need for financial comparisons, to help position the business case for cloud-based
solutions. These comparisons may extend beyond traditional TCO metrics; TELUS’s
Kabazo noted that financial analysis of cloud might extend to include benefits like the
financial flexibility gained by avoiding up-front investment and the benefit associated
with use of funds not tied up in a capital acquisition. Kabazo also expanded on the
operational issues, citing the flexibility to use IT resources for innovation or increased
responsiveness to business needs as two considerations in comparing cloud to
traditional infrastructure.
Identify key business apps to move to the cloud and identify the best tools for migration;
understand current state and define goals
o ITMD note: This guidance spans three points in the Adoption Cycle outlined in Figure 1 –
it incorporates aspects of operational planning, gap analysis, and solution identification.
As many cloud offerings deliver capabilities that aren’t well understood, and which don’t
necessarily have direct analogues in the traditional IT infrastructure space, organizations
need to connect options with requirements and even corporate tactics, to best capture
the potential for cloud to address strategic objectives.
Build a cloud strategy that addresses your specific goals; understand how cloud will impact your
customers and staff; ensure that internet connectivity is not an issue for the users of the
o ITMD note: This step starts to focus in on the solution identification stage in the cycle.
The specific advice to understand the impact on customers and staff is echoed in the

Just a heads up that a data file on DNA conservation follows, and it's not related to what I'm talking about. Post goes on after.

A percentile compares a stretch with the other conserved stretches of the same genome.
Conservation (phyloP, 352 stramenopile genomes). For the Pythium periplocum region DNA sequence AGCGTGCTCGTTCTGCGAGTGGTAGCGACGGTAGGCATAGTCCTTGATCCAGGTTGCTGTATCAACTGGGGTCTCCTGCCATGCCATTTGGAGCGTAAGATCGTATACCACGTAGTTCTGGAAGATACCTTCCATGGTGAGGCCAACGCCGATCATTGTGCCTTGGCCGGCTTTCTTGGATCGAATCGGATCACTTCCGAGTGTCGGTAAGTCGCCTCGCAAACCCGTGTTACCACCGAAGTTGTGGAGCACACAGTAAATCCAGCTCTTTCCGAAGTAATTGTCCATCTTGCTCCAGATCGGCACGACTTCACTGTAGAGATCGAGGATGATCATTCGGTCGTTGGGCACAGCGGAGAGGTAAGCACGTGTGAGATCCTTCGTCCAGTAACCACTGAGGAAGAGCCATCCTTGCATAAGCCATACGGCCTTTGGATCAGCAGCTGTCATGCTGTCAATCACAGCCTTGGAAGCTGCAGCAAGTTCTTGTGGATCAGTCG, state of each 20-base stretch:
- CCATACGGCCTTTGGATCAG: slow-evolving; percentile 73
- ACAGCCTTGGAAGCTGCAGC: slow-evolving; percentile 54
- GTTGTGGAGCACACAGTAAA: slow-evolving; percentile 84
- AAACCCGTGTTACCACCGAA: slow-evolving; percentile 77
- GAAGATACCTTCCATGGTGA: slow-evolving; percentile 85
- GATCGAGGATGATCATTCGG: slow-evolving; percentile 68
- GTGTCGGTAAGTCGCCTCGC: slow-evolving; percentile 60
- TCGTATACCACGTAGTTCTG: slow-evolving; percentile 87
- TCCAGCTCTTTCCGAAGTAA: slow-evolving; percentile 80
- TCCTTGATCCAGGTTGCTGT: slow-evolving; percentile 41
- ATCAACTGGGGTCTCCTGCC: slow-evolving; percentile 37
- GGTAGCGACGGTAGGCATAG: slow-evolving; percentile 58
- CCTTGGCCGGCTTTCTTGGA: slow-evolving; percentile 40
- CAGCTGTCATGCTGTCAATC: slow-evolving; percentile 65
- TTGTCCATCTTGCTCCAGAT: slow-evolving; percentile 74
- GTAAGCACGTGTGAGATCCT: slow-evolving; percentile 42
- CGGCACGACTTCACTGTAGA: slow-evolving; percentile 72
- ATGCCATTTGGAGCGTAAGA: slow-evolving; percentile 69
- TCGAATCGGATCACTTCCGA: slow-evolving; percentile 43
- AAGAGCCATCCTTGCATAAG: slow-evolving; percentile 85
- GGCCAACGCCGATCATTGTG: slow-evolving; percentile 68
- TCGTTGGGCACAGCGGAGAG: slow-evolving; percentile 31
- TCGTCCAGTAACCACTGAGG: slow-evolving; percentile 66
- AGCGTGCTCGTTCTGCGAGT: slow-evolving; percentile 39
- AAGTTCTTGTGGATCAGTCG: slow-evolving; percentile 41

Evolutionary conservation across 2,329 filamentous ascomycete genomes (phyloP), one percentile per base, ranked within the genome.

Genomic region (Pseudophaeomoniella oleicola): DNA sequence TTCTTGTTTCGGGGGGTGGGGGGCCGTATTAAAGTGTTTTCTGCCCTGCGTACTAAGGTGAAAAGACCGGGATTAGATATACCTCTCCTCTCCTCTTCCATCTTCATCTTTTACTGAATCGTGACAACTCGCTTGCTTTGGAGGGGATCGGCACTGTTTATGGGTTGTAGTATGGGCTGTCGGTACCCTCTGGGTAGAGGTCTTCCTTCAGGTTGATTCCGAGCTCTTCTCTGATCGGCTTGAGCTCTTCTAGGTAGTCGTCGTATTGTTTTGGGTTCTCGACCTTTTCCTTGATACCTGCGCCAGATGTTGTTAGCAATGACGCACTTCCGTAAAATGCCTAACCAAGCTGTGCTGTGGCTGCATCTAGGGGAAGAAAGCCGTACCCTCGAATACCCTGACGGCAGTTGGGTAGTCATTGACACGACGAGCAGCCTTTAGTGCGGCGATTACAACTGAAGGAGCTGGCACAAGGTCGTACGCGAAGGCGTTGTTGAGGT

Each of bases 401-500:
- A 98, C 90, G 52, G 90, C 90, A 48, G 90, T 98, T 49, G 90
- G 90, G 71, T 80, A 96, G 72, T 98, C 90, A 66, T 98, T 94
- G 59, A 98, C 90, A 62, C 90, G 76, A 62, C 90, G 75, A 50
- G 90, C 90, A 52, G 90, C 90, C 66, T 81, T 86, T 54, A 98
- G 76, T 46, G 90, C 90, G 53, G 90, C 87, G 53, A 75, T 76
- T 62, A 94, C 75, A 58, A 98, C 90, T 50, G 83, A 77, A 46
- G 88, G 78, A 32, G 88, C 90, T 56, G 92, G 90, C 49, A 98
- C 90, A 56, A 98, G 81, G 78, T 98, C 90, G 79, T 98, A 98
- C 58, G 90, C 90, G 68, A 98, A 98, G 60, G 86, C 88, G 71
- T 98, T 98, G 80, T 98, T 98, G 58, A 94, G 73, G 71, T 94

feedback we obtained during case studies with cloud users (see next section), and the
internet connectivity observation is also consistent with “lessons learned” that have
been reported to ITMD.
Define each step that must be taken to move from your current infrastructure to your desired
cloud solution; establish a robust cloud governance system
Gain executive support for the initiative and stakeholder buy-in and commitment to giving the
new cloud based solution a reasonable opportunity to demonstrate its worth
o ITMD note: These two steps refer to actions that should be taken once your organization
has committed to moving ahead with a cloud-based (or at least, cloud-inclusive)
strategy. Executive support helps users to understand that the new approach is
important to the organization’s success, while “time to success” helps reduce the
potential for users to ignore new cloud systems in favour of existing tools – another
issue that was highlighted in our user case studies.
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Achieve the right skill set on staff
o ITMD note: In our opinion, the IT staff is one of the most significant potential obstacles
to a cloud strategy. Cloud represents change, which creates uncertainty with respect to
how a current staff member will fit within the new IT strategy. Most people understand
that cloud is coming at some point to nearly every organization and workload; by
providing IT training early in the process, management can help staff to understand
where they fit, and to develop new skills that are well aligned with emerging
Evaluate suppliers, ensure that they have the redundancy/security needed; address security and
management; compare providers to see whose services best complement your capabilities;
contact other users of cloud and on premise solutions [to understand experiences/lessons
learned]; vet cloud based software vendors…it's critical that a cloud adoption strategy take into
consideration the track record and stability of the vendor, and also potentially draft a mitigation
strategy in the event the vendor ceases business operations and stops supporting, or even
hosting their software
o ITMD note: Here again, we find voices from multiple points within the ecosystem
agreeing on a common cloud requirement: to evaluate suppliers according to the issues
and principles that are important to understanding cloud capabilities. It’s worth noting
that while this guidance aligns directly with the “evaluating solutions” step in the
Adoption Cycle, it may involve issues (security, redundancy, continuity) that are specific
to, or particularly important within, a cloud context. Security in particular has proven to
be an essential consideration in cloud; it is generally cited as the key obstacle to cloud